Cursive education has suffered as a result of increased time spent teaching computer skills that children could easily learn at home (and are already notoriously good at doing so). The interfaces that students today are trained to use are very likely not to exist in future years. Much time has been devoted to helping students interact with the computers that dominate more and more of people’s daily lives, but with the rise of multi-touch computing and devices like the iPad, the entire computing paradigm taught to students of the past and present may very well be rendered obsolete. Speech-to-text software is improving, too, and it is only a matter of time before the inefficient qwerty keyboard, an invention surprisingly made to hinder typing speed, is replaced by superior modes of input. Already a number of other schemes for laying out keyboards have been developed with faster typing speeds than ever before reached, like the Dvorak keyboard.”

The point here, in this discussion of changing technology, is not that cursive is unneeded when technology improves, but that proper handwriting with pen and paper stands like a firm rock, embedded in the sands of tradition, while other technologies rush past it, replacing the last one after the other. Cursive remains a sure-fire skill that will never be outdated; it will always remain applicable for exams and other purposes. The time spent teaching it in class will surely not be wasted, as typing instruction could be. Ms. Cooper said, “[Standardized tests] are not going to change any time soon because they [test administrators] want to be sure the students’ handwriting[…]verifies its authenticity.”

Ms. Cooper said that in her classes, “I see mostly printing. In fact, very often I ask students to write a signature, and they don’t have a signature. They just print, which is not good, because it’s easily forged.”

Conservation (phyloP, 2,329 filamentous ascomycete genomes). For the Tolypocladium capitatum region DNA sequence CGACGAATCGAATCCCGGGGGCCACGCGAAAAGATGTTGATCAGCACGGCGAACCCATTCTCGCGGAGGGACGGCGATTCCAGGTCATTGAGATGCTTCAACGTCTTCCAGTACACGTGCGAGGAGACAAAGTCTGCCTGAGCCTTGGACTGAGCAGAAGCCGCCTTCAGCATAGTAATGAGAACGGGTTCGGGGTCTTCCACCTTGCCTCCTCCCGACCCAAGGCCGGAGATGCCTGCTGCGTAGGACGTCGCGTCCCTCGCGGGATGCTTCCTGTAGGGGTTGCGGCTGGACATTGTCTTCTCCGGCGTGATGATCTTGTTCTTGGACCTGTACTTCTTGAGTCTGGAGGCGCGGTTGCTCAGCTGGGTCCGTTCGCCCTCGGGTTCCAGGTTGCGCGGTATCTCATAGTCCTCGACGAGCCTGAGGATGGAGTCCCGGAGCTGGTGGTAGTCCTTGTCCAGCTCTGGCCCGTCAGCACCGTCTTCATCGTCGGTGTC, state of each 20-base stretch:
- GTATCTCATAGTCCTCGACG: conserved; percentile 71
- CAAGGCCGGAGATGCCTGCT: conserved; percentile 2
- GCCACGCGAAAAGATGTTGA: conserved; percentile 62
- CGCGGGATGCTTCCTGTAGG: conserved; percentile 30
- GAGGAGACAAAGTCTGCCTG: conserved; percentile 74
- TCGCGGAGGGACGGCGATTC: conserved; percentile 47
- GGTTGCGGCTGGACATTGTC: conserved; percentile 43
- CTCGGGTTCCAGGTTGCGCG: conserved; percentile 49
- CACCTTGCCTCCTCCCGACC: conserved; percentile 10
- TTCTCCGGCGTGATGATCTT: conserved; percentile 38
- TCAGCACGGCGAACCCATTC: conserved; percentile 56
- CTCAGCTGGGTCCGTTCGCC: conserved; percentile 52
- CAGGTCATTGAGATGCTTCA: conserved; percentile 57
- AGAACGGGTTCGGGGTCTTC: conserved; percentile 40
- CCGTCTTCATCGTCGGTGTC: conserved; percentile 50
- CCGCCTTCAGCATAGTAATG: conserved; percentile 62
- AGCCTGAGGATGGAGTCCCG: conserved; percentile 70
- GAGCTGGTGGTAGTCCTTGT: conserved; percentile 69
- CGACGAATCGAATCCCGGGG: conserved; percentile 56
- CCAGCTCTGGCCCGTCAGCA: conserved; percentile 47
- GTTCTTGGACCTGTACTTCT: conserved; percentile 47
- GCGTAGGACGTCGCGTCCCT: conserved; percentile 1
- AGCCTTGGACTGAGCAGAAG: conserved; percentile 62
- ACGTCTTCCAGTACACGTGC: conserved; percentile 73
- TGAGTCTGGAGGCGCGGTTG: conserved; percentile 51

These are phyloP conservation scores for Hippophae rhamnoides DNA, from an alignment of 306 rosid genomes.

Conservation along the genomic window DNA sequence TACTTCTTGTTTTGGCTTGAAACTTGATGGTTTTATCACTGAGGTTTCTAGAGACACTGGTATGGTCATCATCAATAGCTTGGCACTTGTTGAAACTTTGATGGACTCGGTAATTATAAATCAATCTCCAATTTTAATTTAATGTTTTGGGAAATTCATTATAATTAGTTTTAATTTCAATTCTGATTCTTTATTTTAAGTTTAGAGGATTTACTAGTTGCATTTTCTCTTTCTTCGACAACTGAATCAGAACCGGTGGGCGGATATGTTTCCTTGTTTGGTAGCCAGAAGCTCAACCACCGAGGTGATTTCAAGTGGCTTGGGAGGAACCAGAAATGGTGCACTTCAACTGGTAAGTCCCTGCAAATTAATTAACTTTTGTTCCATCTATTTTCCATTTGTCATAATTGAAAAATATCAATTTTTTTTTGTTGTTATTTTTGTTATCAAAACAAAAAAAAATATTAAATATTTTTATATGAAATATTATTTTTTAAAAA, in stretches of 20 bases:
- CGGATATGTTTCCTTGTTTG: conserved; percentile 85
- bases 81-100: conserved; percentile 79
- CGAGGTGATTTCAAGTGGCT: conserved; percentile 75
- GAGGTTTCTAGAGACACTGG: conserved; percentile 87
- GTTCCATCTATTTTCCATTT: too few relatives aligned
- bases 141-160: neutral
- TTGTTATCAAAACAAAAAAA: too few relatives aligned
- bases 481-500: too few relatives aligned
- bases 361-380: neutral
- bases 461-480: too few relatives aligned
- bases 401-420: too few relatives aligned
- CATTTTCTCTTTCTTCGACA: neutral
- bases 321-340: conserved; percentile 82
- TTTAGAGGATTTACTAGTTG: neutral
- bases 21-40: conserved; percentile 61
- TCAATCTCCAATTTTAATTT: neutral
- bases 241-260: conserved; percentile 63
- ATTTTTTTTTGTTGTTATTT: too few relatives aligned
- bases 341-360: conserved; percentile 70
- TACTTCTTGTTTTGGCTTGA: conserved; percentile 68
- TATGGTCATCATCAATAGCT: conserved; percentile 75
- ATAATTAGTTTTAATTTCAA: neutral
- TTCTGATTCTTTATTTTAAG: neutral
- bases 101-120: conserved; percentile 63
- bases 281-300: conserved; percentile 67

Additionally, the disconnect between generations who have had schooling in cursive and those who haven’t are not able to communicate effectively. Ms. Cooper said that in her own classes, “The problem for me as a teacher—which is not educationally sound for me to impose on students—[…]is [that] I cannot handle as many papers as I respond [by] printing, because it’s too difficult for me to write that much printed. But when I hand things back, my students can’t read it. I read them to people all the time. Just a couple of years ago did someone finally say, ‘I can’t read cursive.’”

These developments are recent, too. Ms. Cooper detailed, “I know from my experience in high school, it used to be [that] students would come into class and they would always say, ‘Does it have to be in cursive?’ No one’s asked me that in years.”

With such a groundswell of empirical evidence to support its use and a growing need for it in a more competitive society that requires better and better performance on tests, cursive is a solid investment in an uncertain and fluid future, with a great guarantee on returns. Before long, there may not be a need to type on a keyboard designed to slow typing, but there will always be a market for the time-honored tradition of cursive writing, whether it is expressed in tense examination halls, heartfelt love notes, or formal correspondence. Such a valuable and applicable part of our literary heritage should not go to waste, and students need to learn to utilize it.